The trial court actually was without jurisdiction to order Nave to appear at 1:00 p.m., because at the time of that order, the remittitur had not been filed. See OCGA 5-6-10, generally. Jurisdiction was reacquired during the recess before the actual calling of the case and selection of the jury, with the filing. See Pearle Optical v. State Bd. &c. of Optometry, 219 Ga. 856 (136 SE2d 371) (1964). The trial court's issuance of a bench warrant for Nave's arrest, based upon that void order to appear, thus was improper. Nevertheless, Nave has demonstrated no harm resulting from this development, and it does not appear that Nave or his attorney were genuinely concerned about any possible prejudice. Neither requested a postponement until a new panel of jurors could be selected or offered a challenge to the poll of the jury, the two remedies available where, upon the call of a case but before a jury is struck, the panel of potential jurors is exposed to a prejudicial remark. Bankston v. State, 169 Ga. App. 955 (315 SE2d 671) (1984); Hill v. State, 221 Ga. 65 (142 SE2d 909) (1965). The appellant similarly is unable to demonstrate any harm in the trial court's striking the demand for speedy trial.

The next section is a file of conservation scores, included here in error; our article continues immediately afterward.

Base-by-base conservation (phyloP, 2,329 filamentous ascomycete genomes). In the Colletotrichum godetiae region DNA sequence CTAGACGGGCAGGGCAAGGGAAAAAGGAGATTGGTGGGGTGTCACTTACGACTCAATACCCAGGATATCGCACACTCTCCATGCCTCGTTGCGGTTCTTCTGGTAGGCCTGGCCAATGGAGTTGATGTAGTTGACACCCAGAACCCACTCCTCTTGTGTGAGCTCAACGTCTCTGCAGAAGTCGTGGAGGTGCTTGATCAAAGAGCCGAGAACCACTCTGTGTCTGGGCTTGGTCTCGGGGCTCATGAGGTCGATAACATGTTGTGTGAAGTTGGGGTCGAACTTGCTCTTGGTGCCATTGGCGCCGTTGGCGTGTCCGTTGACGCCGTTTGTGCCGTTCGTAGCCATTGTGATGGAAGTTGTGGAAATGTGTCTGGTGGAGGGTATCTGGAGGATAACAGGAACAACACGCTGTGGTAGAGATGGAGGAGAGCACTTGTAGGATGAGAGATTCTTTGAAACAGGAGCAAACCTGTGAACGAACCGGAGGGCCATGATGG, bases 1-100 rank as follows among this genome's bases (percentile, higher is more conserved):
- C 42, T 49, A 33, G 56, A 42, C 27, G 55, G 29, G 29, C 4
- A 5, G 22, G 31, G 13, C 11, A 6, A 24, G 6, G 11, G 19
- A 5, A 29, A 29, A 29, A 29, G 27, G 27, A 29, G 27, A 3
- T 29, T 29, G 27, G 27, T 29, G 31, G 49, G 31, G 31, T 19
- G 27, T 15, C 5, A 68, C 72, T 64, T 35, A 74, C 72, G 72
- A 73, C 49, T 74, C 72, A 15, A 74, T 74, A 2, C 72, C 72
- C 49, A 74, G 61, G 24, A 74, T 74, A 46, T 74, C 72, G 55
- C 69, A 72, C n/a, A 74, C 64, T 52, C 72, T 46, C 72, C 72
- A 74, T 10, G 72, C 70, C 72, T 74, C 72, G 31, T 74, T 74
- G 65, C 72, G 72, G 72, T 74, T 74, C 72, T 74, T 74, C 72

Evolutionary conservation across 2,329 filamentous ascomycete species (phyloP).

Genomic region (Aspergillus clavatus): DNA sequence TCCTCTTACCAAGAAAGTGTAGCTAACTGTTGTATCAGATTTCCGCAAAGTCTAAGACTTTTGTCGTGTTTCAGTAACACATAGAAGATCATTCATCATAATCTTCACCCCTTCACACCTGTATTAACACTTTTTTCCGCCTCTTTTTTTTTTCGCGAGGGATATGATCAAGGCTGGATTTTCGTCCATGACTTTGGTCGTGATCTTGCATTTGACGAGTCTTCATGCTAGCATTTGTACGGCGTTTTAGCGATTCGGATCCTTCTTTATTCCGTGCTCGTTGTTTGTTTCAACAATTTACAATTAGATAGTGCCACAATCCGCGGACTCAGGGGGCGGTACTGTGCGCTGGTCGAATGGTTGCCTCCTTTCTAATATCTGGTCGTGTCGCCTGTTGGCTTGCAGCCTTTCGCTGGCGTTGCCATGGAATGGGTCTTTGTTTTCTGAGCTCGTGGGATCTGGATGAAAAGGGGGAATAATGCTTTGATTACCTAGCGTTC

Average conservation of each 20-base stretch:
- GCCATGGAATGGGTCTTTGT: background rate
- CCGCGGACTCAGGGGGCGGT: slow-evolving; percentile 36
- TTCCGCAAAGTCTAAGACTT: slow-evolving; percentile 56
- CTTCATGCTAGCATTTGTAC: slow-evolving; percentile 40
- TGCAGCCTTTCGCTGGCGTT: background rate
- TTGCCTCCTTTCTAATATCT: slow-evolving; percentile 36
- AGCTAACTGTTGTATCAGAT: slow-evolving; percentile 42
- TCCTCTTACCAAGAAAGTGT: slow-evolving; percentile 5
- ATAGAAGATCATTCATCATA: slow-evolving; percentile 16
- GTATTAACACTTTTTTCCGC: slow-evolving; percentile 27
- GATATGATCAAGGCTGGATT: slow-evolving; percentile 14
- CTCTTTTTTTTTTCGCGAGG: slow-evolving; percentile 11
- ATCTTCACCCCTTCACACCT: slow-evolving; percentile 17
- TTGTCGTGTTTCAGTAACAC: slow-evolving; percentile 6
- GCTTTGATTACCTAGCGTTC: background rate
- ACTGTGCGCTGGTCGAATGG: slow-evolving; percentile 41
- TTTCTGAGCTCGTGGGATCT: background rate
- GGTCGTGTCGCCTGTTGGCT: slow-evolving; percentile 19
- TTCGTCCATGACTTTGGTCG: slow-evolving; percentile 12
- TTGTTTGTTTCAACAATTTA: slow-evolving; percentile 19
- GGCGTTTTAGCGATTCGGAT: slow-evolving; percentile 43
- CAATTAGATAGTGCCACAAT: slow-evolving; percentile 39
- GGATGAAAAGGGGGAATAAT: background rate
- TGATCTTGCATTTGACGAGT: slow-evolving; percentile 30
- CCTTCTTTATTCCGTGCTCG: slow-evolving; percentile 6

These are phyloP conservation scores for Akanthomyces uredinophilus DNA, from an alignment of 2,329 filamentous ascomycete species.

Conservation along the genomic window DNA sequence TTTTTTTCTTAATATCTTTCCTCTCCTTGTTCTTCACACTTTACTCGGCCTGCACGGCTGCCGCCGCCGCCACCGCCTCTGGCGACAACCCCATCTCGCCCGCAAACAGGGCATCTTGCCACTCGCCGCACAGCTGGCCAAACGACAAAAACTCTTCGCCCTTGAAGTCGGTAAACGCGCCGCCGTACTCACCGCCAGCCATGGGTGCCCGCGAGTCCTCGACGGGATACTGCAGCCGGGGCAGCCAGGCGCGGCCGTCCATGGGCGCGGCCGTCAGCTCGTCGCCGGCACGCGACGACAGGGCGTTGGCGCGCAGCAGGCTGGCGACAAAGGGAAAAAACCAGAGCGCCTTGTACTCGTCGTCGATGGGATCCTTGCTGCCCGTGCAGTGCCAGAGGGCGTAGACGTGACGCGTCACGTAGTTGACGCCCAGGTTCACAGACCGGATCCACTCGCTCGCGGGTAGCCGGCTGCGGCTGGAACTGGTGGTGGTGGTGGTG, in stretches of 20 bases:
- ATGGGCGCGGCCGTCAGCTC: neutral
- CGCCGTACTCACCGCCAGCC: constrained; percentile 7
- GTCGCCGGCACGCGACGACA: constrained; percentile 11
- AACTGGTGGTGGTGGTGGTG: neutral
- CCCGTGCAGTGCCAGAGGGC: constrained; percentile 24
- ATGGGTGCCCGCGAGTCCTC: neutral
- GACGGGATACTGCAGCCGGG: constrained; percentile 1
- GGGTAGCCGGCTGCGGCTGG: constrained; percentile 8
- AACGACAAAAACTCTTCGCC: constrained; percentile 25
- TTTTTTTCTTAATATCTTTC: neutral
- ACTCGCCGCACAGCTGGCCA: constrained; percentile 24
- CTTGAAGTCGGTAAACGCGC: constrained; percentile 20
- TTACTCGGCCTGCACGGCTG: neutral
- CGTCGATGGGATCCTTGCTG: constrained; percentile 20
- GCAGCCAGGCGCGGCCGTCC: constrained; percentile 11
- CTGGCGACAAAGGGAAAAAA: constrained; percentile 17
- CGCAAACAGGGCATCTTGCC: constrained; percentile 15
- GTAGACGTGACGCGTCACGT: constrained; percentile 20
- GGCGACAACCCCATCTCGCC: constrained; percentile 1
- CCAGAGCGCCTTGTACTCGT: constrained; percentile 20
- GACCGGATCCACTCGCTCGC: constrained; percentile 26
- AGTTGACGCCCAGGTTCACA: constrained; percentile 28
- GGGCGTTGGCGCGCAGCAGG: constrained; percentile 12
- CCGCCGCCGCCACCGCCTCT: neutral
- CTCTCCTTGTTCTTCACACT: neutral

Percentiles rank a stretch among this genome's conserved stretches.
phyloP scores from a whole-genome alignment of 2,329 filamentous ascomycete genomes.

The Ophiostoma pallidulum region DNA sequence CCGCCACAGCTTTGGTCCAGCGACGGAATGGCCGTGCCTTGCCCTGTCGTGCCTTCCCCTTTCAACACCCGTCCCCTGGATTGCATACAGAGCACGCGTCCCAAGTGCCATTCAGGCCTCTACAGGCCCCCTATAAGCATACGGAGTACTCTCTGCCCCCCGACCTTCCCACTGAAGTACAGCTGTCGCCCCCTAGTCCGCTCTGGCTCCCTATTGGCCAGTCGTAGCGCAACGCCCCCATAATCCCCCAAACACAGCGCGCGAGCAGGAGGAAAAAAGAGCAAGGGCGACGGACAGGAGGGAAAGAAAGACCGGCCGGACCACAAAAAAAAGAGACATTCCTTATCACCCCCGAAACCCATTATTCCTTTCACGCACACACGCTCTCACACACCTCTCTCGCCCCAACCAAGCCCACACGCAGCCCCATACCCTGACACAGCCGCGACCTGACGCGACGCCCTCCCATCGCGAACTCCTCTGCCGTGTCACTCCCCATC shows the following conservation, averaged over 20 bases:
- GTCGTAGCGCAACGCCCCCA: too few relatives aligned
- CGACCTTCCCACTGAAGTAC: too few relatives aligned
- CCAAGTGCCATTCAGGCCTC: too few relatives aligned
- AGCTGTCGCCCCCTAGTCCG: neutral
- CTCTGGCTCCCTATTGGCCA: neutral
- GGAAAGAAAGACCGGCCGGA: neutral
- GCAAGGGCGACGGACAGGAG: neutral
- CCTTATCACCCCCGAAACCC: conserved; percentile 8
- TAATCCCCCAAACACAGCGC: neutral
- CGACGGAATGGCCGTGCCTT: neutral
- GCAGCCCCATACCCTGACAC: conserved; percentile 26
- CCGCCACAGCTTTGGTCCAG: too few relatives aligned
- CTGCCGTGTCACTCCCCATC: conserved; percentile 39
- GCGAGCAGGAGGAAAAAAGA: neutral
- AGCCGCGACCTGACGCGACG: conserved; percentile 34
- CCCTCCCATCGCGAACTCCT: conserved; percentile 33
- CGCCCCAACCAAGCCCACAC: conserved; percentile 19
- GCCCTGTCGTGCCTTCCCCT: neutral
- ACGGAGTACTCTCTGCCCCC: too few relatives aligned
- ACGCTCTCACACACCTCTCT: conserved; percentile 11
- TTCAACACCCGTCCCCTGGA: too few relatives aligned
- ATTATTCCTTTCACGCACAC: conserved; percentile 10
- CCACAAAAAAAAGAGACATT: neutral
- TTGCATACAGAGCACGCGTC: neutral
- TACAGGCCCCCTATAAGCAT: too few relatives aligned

4. The appellant next contends that the trial court erred in not declaring mistrial when a state's witness referred to a polygraph test. There is no merit to this enumeration.
Because of some improper reference to a polygraph test during the first trial, the trial court had ordered the prosecutor to instruct his witnesses not to make a similar reference to such at this second trial. In an answer unresponsive to the prosecutor's question, one witness testified that a GBI agent asked her if she would consent to a polygraph test, following which defense counsel immediately objected and moved for mistrial. The prosecutor acknowledged that he had failed to instruct this particular witness but explained that he honestly had not intended to ask the witness about a polygraph test; he noted further that this witness had not been the one who had referred to a polygraph at the first trial. The trial court declined to declare mistrial but did instruct the jury to ignore the witness' previous reference to a polygraph test. The mere mention of a polygraph test in this manner did not require a mistrial, especially since adequate curative instructions were given. See Snell v. State, 160 Ga. App. 74 (286 SE2d 52) (1981).